Stripping girls don't guarantee secure passwords

Filed Under: Privacy

On the face of things, human nature being what it is, it sounds like it might actually work.

Encourage people (well, let's be honest.. guys) to use stronger, more secure passwords by incorporating a graphic of a stripping woman.

Logo

The idea dreamt up by the developers at Platform45, and as explained by the chaps at TechEye, is that users are rewarded for choosing strong passwords by displaying a pixelated image of a woman who strips off more clothes the better the password.

Before you start imagining that this might be somehow titillating, check out the animated graphic I made:

Animation of password being entered

Yes, this stripping woman is definitely a throwback to the 8-bit era of computing.

My beef with the idea is not whether the idea is chauvinistic or not, but rather whether it really helps with security.

A pixellated stripper might be enough to encourage you to use a more secure password - but does she take her clothes off too easily?

I tried a series of passwords on Naked Password's demo page, only to be mightily let down by how easily the woman could be encouraged to strip down to her undies and beyond.

For instance, a dumb password such as "123456789" was enough to get her topless - but I certainly wouldn't suggest that that is a strong or sensible password for anybody to use.

The idea of "Naked Password", therefore, may cause some wry smiles in IT departments - but don't rely upon it as a sensible way to encourage your staff to use better passwords.

If you do want to encourage more sensible password choices, watch this (non-naked) video I made describing how to choose a hard-to-crack password that's easy to remember:

(Enjoy this video? You can check out more on the SophosLabs YouTube channel and subscribe if you like.)

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5 Responses to Stripping girls don't guarantee secure passwords

  1. snipe · 1310 days ago

    Chauvinistic or not, I think it's hilarious. And really, the question of whether or not it actually helps makes passwords stronger just goes back to the code powering it. Tweaking the code so that it requires some level of entropy (so that she doesn't take anything off for 123456789, etc) wouldn't be that difficult, similar to the way the more sophisticated javascript "password strength indicators" work.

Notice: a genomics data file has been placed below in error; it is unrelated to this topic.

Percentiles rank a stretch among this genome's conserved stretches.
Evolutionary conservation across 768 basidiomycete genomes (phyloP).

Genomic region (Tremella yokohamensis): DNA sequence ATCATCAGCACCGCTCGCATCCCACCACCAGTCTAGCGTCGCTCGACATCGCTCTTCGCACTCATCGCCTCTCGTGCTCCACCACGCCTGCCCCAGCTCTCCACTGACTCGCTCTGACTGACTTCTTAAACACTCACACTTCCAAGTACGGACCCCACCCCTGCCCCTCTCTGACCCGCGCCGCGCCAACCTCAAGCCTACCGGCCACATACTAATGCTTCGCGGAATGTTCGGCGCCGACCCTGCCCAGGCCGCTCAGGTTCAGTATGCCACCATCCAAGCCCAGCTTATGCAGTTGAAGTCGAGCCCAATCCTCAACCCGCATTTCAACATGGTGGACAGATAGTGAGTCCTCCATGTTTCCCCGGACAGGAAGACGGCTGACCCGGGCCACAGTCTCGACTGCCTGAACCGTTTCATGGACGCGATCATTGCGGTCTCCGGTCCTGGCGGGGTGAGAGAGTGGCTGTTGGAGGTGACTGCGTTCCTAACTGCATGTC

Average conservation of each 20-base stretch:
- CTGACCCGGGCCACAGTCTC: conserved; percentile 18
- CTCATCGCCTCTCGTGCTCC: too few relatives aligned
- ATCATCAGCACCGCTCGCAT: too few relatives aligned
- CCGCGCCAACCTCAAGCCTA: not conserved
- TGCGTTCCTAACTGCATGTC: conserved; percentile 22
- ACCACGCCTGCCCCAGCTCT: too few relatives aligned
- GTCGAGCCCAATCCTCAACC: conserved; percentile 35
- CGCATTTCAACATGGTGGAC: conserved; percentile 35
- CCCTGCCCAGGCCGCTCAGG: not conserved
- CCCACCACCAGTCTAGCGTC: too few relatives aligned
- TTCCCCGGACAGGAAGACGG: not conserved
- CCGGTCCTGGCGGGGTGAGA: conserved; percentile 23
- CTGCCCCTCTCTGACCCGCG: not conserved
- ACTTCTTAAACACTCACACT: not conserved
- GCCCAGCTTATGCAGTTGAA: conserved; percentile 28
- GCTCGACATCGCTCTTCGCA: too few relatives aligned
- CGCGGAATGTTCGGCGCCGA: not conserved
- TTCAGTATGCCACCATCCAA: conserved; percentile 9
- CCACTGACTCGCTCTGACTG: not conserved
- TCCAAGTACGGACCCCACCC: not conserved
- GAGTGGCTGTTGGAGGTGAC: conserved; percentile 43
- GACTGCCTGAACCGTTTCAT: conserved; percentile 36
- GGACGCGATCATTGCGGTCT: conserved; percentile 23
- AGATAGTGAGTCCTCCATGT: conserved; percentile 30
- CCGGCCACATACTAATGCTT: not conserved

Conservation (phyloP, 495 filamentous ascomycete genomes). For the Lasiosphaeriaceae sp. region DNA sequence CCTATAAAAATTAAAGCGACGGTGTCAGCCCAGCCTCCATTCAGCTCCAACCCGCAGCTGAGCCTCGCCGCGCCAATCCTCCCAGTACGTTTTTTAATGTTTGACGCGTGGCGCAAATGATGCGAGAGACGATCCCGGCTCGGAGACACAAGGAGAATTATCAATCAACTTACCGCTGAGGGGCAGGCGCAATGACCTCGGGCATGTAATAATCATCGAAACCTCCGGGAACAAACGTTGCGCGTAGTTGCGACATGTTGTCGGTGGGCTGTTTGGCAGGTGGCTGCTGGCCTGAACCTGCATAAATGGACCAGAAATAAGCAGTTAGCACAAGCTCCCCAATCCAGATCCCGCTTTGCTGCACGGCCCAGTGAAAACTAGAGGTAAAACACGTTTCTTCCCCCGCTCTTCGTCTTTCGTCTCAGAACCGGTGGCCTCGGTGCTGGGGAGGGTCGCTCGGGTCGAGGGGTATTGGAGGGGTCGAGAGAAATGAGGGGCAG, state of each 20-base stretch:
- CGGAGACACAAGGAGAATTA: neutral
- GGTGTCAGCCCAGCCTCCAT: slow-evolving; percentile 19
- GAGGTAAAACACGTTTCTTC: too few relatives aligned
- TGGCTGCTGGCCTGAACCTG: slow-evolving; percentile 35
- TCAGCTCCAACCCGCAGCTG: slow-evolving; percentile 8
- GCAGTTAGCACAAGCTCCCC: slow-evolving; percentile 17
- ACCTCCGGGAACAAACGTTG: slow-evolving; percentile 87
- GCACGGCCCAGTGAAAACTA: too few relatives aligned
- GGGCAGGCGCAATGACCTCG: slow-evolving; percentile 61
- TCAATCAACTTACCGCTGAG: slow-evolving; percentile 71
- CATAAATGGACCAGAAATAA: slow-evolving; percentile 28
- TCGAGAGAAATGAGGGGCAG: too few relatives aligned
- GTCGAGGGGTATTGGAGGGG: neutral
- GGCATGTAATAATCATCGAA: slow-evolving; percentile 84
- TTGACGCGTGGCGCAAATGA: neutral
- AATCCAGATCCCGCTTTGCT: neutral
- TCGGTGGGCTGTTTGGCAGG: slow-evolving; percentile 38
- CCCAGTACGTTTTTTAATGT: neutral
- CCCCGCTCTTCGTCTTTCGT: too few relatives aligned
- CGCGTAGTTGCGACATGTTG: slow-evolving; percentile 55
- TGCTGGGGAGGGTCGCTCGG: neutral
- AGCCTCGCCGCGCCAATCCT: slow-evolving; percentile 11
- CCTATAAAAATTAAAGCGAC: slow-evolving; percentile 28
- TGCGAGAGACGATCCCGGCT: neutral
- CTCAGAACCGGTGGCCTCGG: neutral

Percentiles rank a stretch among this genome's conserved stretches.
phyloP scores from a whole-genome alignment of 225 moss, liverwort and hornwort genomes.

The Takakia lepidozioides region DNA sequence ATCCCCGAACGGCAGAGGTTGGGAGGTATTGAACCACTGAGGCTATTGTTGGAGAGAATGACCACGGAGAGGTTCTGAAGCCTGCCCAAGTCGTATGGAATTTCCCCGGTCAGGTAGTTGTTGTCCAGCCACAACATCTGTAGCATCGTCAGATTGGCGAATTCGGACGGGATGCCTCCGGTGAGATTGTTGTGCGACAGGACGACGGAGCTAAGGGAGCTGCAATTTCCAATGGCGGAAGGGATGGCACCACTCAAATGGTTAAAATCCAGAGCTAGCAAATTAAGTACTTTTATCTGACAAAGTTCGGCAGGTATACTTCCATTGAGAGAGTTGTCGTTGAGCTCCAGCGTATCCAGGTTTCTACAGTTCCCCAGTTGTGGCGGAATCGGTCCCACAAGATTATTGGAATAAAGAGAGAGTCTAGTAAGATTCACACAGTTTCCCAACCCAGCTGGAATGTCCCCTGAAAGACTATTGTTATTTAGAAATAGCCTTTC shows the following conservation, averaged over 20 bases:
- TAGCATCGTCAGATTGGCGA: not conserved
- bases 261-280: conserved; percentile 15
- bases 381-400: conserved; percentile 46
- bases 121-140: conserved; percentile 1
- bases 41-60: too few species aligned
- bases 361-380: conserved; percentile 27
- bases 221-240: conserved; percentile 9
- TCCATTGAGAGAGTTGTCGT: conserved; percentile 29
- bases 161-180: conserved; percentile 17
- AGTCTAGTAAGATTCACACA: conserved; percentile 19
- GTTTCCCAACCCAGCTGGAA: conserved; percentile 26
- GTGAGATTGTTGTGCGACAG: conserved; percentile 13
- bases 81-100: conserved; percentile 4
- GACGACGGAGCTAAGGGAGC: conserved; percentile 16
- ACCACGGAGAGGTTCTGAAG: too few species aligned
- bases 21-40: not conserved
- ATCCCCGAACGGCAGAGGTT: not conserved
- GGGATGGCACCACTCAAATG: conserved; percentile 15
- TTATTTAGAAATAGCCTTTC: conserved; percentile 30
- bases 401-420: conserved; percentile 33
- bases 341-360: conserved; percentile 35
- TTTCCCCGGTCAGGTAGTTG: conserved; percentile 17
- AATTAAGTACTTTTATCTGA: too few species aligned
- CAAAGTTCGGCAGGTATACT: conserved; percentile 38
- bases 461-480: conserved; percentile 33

2. Bruce · 1310 days ago

    If you can explain method that to my mother in law then most people can use it. All you are promoting is for the user to write them down, basically moving the security to the user.

    Why not just have them enter the full sentence
    I do a 24+ character password that is a sentence, think about a high school sweet-heart and describe what you did, the more sexual the better.
    You won't write it down nor forget it.
    you will smile each time you enter it and most importantly you won't tell anyone what it is.

  3. I have Xampp for testing WordPress files and theme files installed on my computer, for my website and because I use the same machine also for banking I take security absolutely seriously. Thanks for the help info and for rising the awareness.

  4. etil · 1307 days ago

    I made an open source password generator using Microsoft Online Safety algorithm to check password strength. Source and application is available here : http://passwordgenerator.codeplex.com/

    Might help that poor stripper from getting cold :)

  5. lolol · 1296 days ago

    When i just put in a random password with symbols, she took all of her clothes off.

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About the author

Graham Cluley runs his own award-winning computer security blog, and is a veteran of the anti-virus industry having worked for a number of security companies since the early 1990s. Now an independent security analyst, he regularly makes media appearances and gives computer security presentations. Send Graham an email, subscribe to his updates on Facebook, follow him on Twitter and App.net, and circle him on Google Plus for regular updates.